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Looking for advice powering 100v CRT on US 120v AC

SamBushman

May 4, 2023
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I've recently purchased an old japanese computer via online auctions. While I wait for the computer to ship I've started thinking about what possible repairs I'll need to deal with. The computer itself will be receiving a power supply replacement, modifying it to run off USA home power (120v AC, 60hz).

The monitor is trickier though. It is rated for 100v 50/60hz, which tracks with standard Japanese power standards. My current thought is to take advantage of an AC power passthrough provided by the computer tower. After the tower's power supply replacement, that passthrough should output 120v 60hz. I found this an isolation transformer meant for arcade monitors: https://www.arcadepartsandrepair.co...es/monitor-isolation-transformer-100v-output/

Maybe I could wire that inline with the passthrough, making it output 100v? I'm no power supply expert, so IDK what the risks are or if this is a bad idea. Any advice?

Thanks!
 

Bluejets

Oct 5, 2014
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That should normally be ok as far as your voltage is concerned.
However, that transformer has a 100VA rating (Volt Amp) which means it's maximum output current would be 1 Amp @100V AC.
Question is, what does your monitor draw..??
If more than 1 Amp, then you are out of luck.
You could parrallel two of the transformers together though (for 2 Amp or less ) , so if it comes to that, come back and we'll show you what to do.
 

kellys_eye

Jun 25, 2010
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You need an auto-transformer. Some UPS devices that have line voltage monitoring/control have transformers with suitable taps that can cater for 100V in, 120V out (and 140V in, 120V out) that would do the job. Alterntively you can delve 'in' to the monitor as the 100V input is liekly converted to some fixed DC that would be easier to replicate.
 

SamBushman

May 4, 2023
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You need an auto-transformer. Some UPS devices that have line voltage monitoring/control have transformers with suitable taps that can cater for 100V in, 120V out (and 140V in, 120V out) that would do the job. Alterntively you can delve 'in' to the monitor as the 100V input is liekly converted to some fixed DC that would be easier to replicate.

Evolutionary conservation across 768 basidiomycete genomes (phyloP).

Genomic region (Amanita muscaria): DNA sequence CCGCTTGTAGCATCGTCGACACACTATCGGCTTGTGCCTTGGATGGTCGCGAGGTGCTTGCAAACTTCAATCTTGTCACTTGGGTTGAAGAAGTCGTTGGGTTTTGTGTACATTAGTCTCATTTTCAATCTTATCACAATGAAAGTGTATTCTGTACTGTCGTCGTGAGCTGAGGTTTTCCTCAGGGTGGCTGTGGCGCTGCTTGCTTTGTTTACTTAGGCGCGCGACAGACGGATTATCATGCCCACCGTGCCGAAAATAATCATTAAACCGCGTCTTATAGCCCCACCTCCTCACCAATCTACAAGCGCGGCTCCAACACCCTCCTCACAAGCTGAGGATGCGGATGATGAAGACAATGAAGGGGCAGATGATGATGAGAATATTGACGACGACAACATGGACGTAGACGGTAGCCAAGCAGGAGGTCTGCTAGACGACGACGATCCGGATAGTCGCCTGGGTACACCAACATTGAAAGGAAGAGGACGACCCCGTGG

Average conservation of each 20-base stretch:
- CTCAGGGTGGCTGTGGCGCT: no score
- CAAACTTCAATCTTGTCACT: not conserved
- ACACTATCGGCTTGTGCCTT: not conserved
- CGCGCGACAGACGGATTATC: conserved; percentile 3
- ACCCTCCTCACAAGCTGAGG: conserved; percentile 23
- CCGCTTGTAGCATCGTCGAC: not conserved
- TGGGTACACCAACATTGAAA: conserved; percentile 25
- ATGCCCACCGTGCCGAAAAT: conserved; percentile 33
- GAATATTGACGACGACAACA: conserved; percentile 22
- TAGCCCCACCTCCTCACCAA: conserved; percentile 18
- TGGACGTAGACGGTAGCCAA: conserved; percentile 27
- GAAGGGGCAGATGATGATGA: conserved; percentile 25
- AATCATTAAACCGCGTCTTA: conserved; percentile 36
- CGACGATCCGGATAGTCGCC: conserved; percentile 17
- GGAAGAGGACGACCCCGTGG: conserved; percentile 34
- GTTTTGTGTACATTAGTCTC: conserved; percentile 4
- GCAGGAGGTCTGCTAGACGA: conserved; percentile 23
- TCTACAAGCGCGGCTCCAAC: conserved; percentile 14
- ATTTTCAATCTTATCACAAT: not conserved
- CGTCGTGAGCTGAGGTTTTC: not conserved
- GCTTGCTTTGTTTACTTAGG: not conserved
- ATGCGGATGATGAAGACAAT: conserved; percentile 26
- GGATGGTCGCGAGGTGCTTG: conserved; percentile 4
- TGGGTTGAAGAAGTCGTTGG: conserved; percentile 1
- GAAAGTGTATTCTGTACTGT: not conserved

Thank you all for the advice so far.

@kellys_eye I read a little on auto-transformers via Wikipedia. It sounds like the primary unique attributes of an auto-transformer are a lack of electrical isolation, potentially a smaller size, and possibly multiple taps for outputting different voltages. Could you elaborate a bit on what it is about an auto-transformer that motivates your recommendation?

Regarding bypassing the AC circuitry and wiring a DC power supply directly to the DC portion of the monitor, i have some reservations. Knowing what sorts of high voltages a CRT can operate at, I am uncertain I could drive the monitor off a common DC power supply. I also don't have any schematics, so I'd be left guessing. My current thinking is it may be simpler to supply AC power the monitor would be happy with
 

SamBushman

May 4, 2023
11
Joined
May 4, 2023
Messages
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That should normally be ok as far as your voltage is concerned.
However, that transformer has a 100VA rating (Volt Amp) which means it's maximum output current would be 1 Amp @100V AC.
Question is, what does your monitor draw..??
If more than 1 Amp, then you are out of luck.
You could parrallel two of the transformers together though (for 2 Amp or less ) , so if it comes to that, come back and we'll show you what to do.
I don't have the monitor in hand yet, so I don't know the wattage for certain. Images of similar monitors I've seen online indicate 86 watts, which I *think* would translate to 0.86 amps at 100v? If that's correct, then we may be in business.

Thanks @Bluejets for offering to help if the monitor draws too much. I'll have to take you up on that if we do go over 1 amp ;)
 

kellys_eye

Jun 25, 2010
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It sounds like the primary unique attributes of an auto-transformer are a lack of electrical isolation,
Yes, but it means 'nothing' in the sense of what you're trying to achieve and changes nothing about the original devices spec.

As for powering it from DC - many devices have built-in SMPS circuits to develop the internal voltages which themselves may all be derived from ONE single voltage source i.e. there may be a 12V DC SMPS intenally that is used to create all the internal (low voltage like 5V and high voltage i.e. 100's volts for the CRT etc). Find the 'common' 12V source and feed it from an external 12V source.

Schematics aren't always required so when you ge the equipment post some pics and we'll find you a solution.
 
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